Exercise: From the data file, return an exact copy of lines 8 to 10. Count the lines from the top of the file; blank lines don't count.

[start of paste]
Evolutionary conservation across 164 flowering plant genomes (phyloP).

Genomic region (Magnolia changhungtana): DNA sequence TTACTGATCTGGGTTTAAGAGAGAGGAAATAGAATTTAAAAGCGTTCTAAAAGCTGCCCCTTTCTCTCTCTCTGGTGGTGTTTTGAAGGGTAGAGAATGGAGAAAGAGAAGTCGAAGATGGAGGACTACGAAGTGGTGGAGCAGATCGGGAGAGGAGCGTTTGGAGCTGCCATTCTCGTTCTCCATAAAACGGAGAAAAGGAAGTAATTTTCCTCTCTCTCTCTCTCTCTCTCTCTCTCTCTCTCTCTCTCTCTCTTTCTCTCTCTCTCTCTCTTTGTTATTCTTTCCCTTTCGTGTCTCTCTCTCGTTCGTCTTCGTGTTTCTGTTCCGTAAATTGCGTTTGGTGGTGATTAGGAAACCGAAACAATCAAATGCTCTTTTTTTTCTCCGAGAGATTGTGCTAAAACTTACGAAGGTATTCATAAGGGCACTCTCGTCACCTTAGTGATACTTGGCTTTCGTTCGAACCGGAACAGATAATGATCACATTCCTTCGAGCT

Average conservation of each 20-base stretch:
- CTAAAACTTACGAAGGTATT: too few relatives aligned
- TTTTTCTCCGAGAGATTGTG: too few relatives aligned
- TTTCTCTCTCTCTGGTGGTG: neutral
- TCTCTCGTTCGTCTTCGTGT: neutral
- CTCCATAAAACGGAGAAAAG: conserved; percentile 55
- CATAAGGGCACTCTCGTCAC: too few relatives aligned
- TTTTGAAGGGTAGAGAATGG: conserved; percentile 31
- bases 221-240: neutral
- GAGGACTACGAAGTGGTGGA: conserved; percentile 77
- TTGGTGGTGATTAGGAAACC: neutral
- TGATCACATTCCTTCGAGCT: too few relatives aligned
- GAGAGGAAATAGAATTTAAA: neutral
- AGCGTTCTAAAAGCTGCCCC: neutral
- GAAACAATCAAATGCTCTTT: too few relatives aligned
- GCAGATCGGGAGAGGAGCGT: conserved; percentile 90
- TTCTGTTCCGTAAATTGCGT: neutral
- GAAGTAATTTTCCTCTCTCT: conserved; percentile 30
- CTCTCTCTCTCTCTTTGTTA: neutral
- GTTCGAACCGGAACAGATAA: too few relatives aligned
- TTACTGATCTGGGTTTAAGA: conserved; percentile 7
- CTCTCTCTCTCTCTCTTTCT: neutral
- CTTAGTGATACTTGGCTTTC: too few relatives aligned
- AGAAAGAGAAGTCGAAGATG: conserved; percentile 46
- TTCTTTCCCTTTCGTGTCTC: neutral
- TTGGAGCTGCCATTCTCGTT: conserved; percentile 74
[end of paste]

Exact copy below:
- CTCCATAAAACGGAGAAAAG: conserved; percentile 55
- CATAAGGGCACTCTCGTCAC: too few relatives aligned
- TTTTGAAGGGTAGAGAATGG: conserved; percentile 31